In rural areas of India, government schools often struggle to provide students with effective education due to the lack of access to quality teachers. Tuitions are seen as a way to supplement the school's teachings, and they are considered a privilege for many. However, when the coaching provided by the school or its teachers falls short in helping students excel in exams or grasp concepts, it poses a significant challenge for those who are eager to learn.
Vidyakul, an online app, addresses this issue by offering affordable and high-quality tuition to students in Uttar Pradesh, Bihar, and Gujarat. It boasts an impressive tagline ‘Bharat ka online school’. With a subscription starting from just Rs. 350 per month, the platform has already achieved impressive results, with 7 out of 10 toppers in the last Bihar board exams being students from Vidyakul. The app has over 10 Lakh downloads on Google Play Store.
To gain insights into the needs of their consumers, I had an insightful conversation with Vidyakul's founder, Tarun Saini. We discussed various aspects, including the cultural differences between states, how Vidyakul managed to convince people to pay for their services, and the diverse perspectives students have on education across different regions. I hope you find this conversation intriguing and informative.
(Please note the conversation is mildly edited for a better reading experience)
Table of contents:
- Introduction to Vidyakul
- Internet access for school kids
- UP vs Bihar vs Gujarat - The Cultural difference
- UP’s Bahulbali behaviour
- Role of youtube in discovery
- Content localisation
- Conviction to pay for content
- Success metric for education
Introduction to Vidyakul
Tarun, can you give us a brief pitch on what Vidyakul is?
In short, we are an online school in Bharat. We help kids residing in faraway villages learn in their local language at an affordable price, i.e., Rs 300-Rs 350 per month for all subjects. The problem we are solving is that kids in tier 3 and tier 4 small towns don't have adequate facilities in schools. Even in tier 1 metro cities, the condition of teachers in affordable or lower-level schools is not good, and the tuition centers around those schools have only one teacher to teach all subjects. Therefore, the quality of education is not measured anywhere. We are filling that gap. Any kid from any tier 1, tier 2, or any other place will receive quality education at an affordable price and in their own dialect.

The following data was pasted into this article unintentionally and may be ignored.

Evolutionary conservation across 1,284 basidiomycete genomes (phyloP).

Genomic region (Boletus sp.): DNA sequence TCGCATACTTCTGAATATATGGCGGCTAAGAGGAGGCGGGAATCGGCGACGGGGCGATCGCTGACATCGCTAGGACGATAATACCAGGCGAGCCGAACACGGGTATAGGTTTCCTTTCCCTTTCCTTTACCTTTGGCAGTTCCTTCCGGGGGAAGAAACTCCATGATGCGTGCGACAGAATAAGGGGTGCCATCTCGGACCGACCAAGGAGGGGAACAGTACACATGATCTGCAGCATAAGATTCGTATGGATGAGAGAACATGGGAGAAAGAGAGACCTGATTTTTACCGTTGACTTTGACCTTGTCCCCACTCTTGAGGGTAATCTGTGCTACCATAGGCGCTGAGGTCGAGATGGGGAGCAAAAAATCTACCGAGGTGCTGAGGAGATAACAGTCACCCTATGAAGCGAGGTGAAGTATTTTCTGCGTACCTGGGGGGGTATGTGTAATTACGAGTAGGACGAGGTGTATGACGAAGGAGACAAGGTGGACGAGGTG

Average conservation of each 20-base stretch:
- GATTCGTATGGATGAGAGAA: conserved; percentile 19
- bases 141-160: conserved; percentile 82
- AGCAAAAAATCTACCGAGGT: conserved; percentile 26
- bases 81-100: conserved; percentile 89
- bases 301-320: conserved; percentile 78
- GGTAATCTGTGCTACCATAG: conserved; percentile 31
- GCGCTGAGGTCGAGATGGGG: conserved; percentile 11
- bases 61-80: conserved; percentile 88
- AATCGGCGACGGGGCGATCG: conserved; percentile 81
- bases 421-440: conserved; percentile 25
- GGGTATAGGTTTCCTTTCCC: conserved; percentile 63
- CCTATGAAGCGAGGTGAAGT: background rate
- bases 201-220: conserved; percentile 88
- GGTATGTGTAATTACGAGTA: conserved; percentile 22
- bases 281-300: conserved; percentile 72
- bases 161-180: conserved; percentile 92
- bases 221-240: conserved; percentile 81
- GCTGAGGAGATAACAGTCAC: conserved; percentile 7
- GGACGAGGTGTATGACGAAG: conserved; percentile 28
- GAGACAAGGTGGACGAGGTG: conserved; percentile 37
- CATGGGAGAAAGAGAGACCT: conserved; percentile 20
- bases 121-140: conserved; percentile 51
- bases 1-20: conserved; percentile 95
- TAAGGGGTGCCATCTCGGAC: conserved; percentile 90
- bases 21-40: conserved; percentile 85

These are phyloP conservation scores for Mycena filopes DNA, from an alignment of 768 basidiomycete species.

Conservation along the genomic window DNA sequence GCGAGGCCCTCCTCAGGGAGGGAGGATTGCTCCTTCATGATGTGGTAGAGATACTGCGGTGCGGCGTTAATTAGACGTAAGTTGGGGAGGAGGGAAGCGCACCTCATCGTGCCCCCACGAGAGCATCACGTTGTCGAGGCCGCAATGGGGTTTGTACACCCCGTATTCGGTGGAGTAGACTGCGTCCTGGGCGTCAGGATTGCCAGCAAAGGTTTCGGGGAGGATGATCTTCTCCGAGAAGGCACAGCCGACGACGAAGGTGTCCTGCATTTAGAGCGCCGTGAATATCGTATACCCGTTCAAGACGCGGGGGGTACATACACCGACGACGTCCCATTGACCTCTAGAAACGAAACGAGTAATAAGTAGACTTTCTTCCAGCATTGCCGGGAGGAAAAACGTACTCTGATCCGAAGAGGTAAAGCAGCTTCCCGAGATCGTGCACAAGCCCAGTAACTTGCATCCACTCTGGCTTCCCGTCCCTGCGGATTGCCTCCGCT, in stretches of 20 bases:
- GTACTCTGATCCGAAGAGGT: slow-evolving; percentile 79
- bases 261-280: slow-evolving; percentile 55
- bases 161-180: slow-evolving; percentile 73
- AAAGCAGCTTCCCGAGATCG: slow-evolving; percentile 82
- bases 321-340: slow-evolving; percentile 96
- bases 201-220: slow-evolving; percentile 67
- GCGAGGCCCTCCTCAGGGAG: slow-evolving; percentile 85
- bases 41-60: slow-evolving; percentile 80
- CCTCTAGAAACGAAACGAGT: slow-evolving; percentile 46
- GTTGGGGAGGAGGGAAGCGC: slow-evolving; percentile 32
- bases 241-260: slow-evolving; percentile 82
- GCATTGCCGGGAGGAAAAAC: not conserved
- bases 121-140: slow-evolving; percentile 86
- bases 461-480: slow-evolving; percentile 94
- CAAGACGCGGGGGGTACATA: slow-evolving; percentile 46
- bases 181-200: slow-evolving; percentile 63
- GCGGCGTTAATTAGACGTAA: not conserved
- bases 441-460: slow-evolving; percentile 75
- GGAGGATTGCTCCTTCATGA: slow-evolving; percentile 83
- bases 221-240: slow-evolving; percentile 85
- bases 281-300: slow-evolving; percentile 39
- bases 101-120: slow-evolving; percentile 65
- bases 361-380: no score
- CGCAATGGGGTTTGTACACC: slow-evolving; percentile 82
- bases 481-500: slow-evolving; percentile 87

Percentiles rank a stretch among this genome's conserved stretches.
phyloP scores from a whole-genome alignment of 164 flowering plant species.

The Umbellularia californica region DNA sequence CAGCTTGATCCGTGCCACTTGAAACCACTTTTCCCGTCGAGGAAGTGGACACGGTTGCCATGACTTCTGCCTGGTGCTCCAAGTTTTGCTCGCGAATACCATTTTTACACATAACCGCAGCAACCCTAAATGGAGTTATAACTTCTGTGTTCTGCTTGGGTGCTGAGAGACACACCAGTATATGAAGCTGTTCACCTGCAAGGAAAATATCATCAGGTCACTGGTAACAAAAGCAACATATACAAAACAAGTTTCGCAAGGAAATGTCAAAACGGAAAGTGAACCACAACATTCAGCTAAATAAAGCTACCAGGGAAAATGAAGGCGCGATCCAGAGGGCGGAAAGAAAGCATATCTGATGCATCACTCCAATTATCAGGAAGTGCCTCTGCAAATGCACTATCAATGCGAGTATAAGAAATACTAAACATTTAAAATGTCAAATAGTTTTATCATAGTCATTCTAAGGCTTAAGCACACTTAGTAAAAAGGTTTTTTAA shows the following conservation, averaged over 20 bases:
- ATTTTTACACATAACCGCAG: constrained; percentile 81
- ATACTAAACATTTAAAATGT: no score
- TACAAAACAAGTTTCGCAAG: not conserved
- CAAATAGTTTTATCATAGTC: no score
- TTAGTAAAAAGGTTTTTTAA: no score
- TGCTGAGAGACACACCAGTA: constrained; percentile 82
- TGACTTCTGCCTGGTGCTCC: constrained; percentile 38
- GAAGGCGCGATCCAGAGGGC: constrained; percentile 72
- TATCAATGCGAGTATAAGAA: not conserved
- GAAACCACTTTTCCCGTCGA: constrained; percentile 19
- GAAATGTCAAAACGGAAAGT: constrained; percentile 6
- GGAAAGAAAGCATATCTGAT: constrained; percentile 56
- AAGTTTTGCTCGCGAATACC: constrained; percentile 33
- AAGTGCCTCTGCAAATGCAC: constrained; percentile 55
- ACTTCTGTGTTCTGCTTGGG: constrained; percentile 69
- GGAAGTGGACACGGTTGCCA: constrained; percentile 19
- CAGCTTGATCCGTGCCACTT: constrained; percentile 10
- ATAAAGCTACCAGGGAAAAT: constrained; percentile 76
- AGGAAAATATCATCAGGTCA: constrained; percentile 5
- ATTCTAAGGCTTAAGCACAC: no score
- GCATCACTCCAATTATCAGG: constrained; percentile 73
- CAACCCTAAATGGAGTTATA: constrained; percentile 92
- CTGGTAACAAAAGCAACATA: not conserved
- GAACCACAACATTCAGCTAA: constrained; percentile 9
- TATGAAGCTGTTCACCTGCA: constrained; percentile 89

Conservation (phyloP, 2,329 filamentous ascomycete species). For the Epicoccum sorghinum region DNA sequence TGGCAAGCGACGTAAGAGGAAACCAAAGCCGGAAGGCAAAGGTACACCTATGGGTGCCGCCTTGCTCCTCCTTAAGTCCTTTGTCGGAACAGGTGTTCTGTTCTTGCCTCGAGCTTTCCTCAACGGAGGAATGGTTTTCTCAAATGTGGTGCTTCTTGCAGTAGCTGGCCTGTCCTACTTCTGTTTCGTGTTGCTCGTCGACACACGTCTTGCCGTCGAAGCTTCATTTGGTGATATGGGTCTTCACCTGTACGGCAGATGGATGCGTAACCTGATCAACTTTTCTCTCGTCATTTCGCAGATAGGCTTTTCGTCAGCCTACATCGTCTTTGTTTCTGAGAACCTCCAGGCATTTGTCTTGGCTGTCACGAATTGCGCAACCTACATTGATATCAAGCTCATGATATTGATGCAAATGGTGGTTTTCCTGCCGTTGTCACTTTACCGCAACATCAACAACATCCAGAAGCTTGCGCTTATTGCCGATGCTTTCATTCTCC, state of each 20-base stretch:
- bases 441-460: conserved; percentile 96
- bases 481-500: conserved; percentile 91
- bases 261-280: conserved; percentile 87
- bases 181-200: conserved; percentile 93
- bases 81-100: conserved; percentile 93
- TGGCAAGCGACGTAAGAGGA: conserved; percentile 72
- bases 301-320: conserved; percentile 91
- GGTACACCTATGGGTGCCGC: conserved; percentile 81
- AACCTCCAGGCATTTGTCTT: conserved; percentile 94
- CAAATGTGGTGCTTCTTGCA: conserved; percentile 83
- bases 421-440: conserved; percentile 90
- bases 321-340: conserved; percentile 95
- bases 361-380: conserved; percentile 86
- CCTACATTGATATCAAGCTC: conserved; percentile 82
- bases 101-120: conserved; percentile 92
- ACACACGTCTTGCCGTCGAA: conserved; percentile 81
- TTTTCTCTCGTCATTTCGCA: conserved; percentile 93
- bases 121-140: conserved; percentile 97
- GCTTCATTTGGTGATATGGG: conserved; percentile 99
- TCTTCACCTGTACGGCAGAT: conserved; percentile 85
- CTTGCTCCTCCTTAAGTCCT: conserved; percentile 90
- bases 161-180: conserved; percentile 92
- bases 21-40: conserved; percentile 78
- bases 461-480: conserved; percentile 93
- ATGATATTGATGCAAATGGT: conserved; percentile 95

Why make an online app and not start an offline tuition centre?
I think that if you want to reach the masses at an affordable price, then online is the way to go. However, there are two things to consider: these people are currently offline, and they didn't have much knowledge about online when we started. Actually, COVID-19 helped a lot to get these people online and give them a taste of what online is. So, I think that technology is the only way to reach the masses in an affordable way. That's why we chose online.
Internet access for school kids
Do students from tier 3 and 4 towns have access to their own mobile devices?
As per mobile and internet data, almost 60-70% of people all over India currently have access to a mobile phone in some way. They either have their own independent phone or share 1-2 phones within their family. However, we do not know if this percentage has increased after Covid. When we talk about the segment we are currently in, yes, these kids have independent phone access during 11th or 12th standard.